fundamentals have slipped slightly but remain in plus territory. Shorter term leading economic
indicators, which turned up in Mar., are moderately positive on balance.

SPX  net per share is running at an annualized rate of $112 compared to $102 for mid - 2011. Thus,
most all of the large gains in the market since the autumn lows of 2011 reflect a sizable increase in
the p/e ratio. Players have slashed the market's discount or hurdle rate to reflect a sharp deceleration
of inflation and a continuation of the Fed's ZIRP just as they did beginning in the 1960's when the
inflation rate began to factor more prominently in market valuation measures (By this token, if
there is faster economic and profits growth ahead, gains in the SPX price level may be subdued if
inflation accelerates and investors elect to scale back the p/e of the market accordingly). The
prospect of faster inflation likely bothers few players now as with excess global production
capacity and slow demand growth, investors are more concerned about mild deflation tendencies.

The indicators with the weekly SPX chart show that momentum last hit a peak at the end of 2013.
The market has advanced since then, but momentum readings have persistently eroded and by
extension suggest the SPX will end up 2015 on the flat side. That is not a forecast, but it is where
we will end up without a substantial positive or negative change to investor psychology. SPX weekly

I have not abandoned the idea that global economic growth will strengthen as the year progresses.
If the global economy does improve, the Fed would likely abandon its ZIRP, commodities prices
would rise some, the dollar would weaken and the SPX could get competition from commodities,
PMs and selected foreign equities markets. Interestingly, China, which has been exporting
deflation for a good several years because of slowing growth and sizable idle capacity, has again
turned more sharply expansive with monetary policy and a change in Its currency value regimen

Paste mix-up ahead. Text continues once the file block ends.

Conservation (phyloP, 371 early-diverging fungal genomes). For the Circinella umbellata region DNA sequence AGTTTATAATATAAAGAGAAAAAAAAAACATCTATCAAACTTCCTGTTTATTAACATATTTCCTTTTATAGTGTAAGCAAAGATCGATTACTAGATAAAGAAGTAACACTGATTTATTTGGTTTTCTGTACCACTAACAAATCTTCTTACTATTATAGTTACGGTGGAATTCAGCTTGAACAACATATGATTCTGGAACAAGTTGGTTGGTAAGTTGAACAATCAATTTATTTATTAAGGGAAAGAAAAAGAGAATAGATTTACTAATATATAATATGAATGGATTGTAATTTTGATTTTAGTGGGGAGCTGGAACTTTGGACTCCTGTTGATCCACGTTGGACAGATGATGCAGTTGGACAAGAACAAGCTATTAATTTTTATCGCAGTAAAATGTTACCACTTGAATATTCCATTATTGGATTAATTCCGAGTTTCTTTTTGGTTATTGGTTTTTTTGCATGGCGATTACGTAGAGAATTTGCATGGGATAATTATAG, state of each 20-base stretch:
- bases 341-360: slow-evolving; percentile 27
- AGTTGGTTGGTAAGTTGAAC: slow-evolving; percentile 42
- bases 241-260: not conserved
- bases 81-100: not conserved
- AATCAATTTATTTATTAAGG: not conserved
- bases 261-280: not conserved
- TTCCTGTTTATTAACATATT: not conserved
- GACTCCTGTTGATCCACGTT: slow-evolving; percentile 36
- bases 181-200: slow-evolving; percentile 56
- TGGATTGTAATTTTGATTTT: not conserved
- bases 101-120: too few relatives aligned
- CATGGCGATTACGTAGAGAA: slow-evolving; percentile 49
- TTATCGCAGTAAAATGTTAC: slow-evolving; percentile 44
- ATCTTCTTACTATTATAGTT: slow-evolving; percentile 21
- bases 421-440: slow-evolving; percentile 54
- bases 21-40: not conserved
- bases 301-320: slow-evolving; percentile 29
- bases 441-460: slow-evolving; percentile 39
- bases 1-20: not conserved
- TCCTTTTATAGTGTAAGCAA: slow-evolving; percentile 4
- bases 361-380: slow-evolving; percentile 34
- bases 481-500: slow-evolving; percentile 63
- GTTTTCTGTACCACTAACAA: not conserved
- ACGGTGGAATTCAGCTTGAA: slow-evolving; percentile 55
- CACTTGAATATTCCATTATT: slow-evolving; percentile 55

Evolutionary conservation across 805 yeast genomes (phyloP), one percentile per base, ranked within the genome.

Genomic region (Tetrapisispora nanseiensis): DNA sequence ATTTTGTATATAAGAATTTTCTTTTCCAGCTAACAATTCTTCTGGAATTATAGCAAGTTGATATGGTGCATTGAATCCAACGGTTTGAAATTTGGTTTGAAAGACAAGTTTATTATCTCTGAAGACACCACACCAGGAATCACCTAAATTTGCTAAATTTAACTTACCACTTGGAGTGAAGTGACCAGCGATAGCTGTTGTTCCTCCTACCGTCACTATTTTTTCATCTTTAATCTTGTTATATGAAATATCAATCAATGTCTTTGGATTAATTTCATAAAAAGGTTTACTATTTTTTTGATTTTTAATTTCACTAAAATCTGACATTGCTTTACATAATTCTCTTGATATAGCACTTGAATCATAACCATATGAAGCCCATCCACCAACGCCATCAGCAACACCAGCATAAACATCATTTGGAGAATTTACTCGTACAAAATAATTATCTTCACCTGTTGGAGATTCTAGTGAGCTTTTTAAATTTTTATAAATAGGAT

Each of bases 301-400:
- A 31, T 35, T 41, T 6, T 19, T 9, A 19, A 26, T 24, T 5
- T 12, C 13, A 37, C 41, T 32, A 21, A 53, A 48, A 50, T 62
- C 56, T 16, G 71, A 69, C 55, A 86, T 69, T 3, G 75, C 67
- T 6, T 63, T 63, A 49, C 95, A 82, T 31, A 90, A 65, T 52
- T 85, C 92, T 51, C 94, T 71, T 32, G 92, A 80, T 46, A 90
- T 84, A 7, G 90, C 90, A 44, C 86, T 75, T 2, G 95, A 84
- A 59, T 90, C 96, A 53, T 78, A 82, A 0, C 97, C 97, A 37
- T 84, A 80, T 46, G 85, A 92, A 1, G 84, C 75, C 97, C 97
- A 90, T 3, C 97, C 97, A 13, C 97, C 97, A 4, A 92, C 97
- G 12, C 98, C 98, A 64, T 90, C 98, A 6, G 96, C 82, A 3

toward a weaker yuan.

Sunday, August 09, 2015

Stock Market Sentiment

In measuring market sentiment, I prefer to watch the equities put / call ratio simply because
it reflects real money down on the table and not advisory opinion where many of those polled
may have no 'skin in the game'. $CPCE Dailyhttp://stockcharts.com/h-sc/ui?s=%24CPCE&p=D&yr=5&mn=0&dy=0&id=p62224920975

I use the put / call as an inverse indicator which becomes interesting at extreme levels. The current
chart shows a recent very sharp rise in the put / call ratio as players have become rapidly more
bearish on the outlook for stocks based on the 30 day m/a. I classify the stock market as oversold
when the 30 day p / c ratio rises above .70. This measure may obviously go higher particularly if
the market weakens in the short run, but note that a .70 plus has often signified that a positve
price reversal lies not too far ahead.

Saturday, August 08, 2015

Stock Market

The Fed began to tighten policy last autumn with the close out of QE 3. Now, there is intense
speculation the Fed will begin the next step in the tightening process with an initial increase to
short rates as soon as its Sep. meeting. The Fed is promising that once it begins the process of
raising rates, It will do so in a gradual fashion. Since all players know It is likely to raise rates a
couple of times at the least, investors are assessing how even a gradual and gentle process will
affect not just the economy but their rate of return assumptions as well. So, there are questions,
and when there are, it is normal to expect some trepidation in the market until one can get a
fuller sense of how the Fed is planning to proceed with the process. The market has been on the
flat side this year with intermittent quiet bouts of profit taking along with short and rather shallow
rallies. The market has been discounting the event of a change to a further tightening of policy
and I sure do not know whether the discounting process is just winding up or whether it will
proceed further until the event is at last upon us. Assurances from the Fed that short rates are
likely to remain low for a good while may have a countering force in the elevated p/e ratio
which has given little ground since earlier in the year.

Daily SPX